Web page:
Personally, speaking from a Nigerien (citizens of Niger) and an engineering student perspective, I learned a lot from this experience. I am certain that each of the delegates experienced slightly different things, dependent on which country was represented. Niger has the second lowest HDP (human development index) in the world. Thus, it was difficult for us to gain alliances during the discussion. Another thing that I want to mention is this was the first time for me to be involved in a UN General Assembly role play. I did not have any backgrounds about UN or how to interpret the draft resolution itself. Fortunately, I had very kind friends who would like to explain to me if there were some unclear points. Lastly, being a communication director also trained my ability to communicate in English. All in all, I truly enjoyed joining this general assembly role play.

My Niger country group after interpreting the draft resolution. (Picture from Sichen Meng / Hiroshima University)
My Niger country group after interpreting the draft resolution. (Picture from Sichen Meng / Hiroshima University)
My Niger country group received certificates marking the end of the INU Student Seminar (Picture from Sichen Meng / Hiroshima University)
My Niger country group received certificates marking the end of the INU Student Seminar (Picture from Sichen Meng / Hiroshima University)

Specifically, I appreciate Japanese students who were willing to help and give big efforts to this event. They were very patient and helpful in guiding foreign students while traveling in Hiroshima city. They were also involved in the UN General Assembly preparation, which I believe was not an easy task to do. There were some unfamiliar English vocabularies used on the draft resolution. Nevertheless, they join the discussion. Even in the General Assembly day, they also spoke to express their opinions.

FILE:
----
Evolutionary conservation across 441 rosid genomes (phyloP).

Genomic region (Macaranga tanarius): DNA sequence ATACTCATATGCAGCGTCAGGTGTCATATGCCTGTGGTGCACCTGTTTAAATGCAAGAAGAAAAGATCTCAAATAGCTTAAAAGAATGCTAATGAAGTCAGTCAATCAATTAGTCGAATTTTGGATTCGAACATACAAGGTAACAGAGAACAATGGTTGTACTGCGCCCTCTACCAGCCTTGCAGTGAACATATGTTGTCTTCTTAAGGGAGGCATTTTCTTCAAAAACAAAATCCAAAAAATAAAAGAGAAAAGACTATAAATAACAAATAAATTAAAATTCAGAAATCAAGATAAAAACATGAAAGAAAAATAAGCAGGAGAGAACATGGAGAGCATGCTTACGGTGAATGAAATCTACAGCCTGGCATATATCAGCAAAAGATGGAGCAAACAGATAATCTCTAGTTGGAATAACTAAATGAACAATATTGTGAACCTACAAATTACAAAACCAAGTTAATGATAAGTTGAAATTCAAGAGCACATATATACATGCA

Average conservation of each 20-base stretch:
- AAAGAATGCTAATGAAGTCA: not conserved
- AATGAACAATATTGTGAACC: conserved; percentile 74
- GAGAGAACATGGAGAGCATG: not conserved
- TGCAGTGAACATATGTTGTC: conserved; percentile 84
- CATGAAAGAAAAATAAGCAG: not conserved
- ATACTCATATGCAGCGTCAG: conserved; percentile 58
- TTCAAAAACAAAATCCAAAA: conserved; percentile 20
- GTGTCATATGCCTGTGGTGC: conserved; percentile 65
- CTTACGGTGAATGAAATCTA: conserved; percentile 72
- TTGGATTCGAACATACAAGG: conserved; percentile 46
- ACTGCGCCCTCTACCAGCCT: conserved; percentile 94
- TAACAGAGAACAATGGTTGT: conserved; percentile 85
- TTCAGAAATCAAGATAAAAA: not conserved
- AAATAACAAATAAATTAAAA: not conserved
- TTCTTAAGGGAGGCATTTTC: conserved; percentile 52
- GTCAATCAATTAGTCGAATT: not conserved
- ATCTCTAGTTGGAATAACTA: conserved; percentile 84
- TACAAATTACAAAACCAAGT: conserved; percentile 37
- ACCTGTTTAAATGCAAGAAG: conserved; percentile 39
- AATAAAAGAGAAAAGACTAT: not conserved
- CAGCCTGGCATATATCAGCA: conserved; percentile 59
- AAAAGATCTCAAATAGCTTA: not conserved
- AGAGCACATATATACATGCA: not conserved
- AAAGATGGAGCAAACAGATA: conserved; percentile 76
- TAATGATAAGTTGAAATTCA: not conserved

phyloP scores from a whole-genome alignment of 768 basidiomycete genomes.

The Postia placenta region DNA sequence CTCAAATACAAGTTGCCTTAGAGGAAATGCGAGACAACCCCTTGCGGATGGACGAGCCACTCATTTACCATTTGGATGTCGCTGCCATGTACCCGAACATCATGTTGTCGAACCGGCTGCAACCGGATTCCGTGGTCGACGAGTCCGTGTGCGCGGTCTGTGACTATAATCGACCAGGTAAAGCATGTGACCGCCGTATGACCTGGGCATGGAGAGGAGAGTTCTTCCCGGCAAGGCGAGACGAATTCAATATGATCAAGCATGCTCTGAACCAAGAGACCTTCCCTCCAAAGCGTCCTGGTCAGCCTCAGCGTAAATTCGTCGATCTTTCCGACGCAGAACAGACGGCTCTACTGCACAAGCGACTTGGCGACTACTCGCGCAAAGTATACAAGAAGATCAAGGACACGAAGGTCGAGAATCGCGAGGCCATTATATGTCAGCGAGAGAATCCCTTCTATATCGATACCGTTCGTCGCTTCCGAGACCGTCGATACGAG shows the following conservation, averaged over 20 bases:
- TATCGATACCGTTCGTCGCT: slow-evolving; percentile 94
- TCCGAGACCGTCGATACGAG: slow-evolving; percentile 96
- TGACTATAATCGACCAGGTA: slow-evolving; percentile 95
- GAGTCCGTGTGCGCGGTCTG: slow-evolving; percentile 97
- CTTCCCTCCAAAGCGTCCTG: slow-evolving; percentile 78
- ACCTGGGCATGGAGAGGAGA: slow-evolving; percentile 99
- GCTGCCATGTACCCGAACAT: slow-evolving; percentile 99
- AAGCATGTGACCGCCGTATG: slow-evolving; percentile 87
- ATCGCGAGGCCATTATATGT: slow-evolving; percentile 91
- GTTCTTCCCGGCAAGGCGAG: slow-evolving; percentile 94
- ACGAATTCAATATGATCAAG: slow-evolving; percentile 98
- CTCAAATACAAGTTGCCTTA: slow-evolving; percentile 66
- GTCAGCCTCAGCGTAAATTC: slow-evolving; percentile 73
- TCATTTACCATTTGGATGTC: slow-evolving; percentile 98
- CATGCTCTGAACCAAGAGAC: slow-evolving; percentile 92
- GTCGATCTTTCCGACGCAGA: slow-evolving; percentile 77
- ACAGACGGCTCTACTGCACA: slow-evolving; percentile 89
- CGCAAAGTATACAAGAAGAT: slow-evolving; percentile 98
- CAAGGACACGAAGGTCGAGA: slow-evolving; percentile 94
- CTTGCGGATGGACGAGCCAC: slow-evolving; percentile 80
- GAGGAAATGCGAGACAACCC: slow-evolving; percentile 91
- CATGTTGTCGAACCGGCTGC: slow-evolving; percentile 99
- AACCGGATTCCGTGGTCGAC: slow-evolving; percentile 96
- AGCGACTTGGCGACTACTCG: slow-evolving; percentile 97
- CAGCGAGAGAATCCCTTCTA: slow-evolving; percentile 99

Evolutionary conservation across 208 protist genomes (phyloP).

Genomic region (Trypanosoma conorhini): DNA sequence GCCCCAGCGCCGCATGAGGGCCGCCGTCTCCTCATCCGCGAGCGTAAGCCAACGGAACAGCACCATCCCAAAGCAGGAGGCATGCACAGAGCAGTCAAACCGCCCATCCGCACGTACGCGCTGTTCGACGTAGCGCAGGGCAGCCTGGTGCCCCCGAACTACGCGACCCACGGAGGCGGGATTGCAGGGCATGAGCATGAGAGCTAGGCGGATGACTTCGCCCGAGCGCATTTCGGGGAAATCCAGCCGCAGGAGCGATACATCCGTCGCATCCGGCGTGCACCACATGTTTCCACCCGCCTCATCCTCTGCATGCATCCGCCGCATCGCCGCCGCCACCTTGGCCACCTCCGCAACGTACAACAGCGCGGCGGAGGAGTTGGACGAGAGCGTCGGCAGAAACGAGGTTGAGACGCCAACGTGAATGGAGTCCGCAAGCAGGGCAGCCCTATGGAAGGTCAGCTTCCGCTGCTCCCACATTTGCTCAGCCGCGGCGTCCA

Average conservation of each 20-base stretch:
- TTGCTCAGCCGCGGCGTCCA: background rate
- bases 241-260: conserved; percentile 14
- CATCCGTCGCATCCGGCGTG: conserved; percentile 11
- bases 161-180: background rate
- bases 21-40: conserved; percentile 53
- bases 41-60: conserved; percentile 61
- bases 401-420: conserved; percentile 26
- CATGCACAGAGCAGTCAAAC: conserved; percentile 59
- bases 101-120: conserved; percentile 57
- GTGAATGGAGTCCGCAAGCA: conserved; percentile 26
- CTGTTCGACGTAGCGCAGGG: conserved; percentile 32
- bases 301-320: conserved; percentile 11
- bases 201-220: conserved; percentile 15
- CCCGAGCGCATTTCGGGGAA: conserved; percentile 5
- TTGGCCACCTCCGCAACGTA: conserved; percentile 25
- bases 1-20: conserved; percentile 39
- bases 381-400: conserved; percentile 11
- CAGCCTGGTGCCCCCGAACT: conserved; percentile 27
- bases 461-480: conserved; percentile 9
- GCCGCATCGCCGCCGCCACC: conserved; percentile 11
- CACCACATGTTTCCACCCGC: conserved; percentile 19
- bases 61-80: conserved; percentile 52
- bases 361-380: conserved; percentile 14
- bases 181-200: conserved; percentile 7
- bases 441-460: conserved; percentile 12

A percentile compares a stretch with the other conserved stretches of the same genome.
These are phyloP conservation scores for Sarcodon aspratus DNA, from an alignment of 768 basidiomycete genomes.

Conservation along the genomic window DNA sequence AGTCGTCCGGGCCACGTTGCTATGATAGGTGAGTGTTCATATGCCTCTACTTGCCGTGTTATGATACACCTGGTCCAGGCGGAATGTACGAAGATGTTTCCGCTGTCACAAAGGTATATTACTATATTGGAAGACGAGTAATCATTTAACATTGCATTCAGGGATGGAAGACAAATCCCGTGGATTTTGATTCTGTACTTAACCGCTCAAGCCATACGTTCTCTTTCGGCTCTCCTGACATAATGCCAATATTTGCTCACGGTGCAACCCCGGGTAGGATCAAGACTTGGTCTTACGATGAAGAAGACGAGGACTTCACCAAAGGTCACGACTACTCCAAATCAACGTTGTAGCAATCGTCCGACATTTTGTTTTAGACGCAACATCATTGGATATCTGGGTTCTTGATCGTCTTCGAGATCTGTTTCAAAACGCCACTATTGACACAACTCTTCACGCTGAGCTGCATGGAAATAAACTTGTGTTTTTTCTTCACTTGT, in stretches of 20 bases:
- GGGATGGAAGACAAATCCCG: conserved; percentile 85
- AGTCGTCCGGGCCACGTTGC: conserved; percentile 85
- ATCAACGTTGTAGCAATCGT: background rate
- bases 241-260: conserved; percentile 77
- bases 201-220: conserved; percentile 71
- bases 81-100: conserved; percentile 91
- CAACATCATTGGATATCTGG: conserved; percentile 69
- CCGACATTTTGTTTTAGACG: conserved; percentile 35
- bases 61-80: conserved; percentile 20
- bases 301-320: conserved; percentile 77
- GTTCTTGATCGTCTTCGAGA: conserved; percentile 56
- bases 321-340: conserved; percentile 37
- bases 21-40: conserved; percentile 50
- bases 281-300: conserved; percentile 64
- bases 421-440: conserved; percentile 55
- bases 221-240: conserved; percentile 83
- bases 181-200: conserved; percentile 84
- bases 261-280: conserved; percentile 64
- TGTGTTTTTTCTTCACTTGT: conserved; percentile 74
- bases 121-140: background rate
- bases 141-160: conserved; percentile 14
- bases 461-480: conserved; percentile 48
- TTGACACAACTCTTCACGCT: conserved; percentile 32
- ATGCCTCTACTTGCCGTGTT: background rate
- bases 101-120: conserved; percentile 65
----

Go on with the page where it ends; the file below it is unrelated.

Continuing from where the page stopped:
The last thing that I would like to share is, I was happy to gain more friends. First, when I told them that I am Indonesian, they assumed that I represented Parahyangan Catholic University. I had to explain to them that I am an Indonesian who studies in another Japanese university. Moreover, I had many chances to speak Japanese too especially to Japanese friends. I know my Japanese ability was not good enough, but they seemed very happy to see my attempt. I also have new friends from Indonesia which I met in this event.

Finally, I would say that UN General Assembly is not only for those of you who have related backgrounds (i.e. International Relation major). Therefore, just believe on what you want to do. Whether you come from an engineering backgrounds or social science background, if you want to learn about new things, I can assure you that you will get precious experience by joining the UN General Assembly. I hope this article enlightens you!

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Jason Nataprawira
Jason is a sophomore of Information Science Undergraduate Student in Ritsumeikan University, Japan. His interests are embedded system, computer networks, and microcontroller. Recently, he was involved in some website projects which enhance his knowledge in HTML, CSS and Javascript with integrating Python language. He has been enthusiastic in joining non-acedemic activities since junior high school. Currently, he belongs to Indonesian Students Association at Ritsumeikan. On the other hand, he actively volunteers himself as a campus student ambassador, an English teaching assistant, and a participant in several international students activities.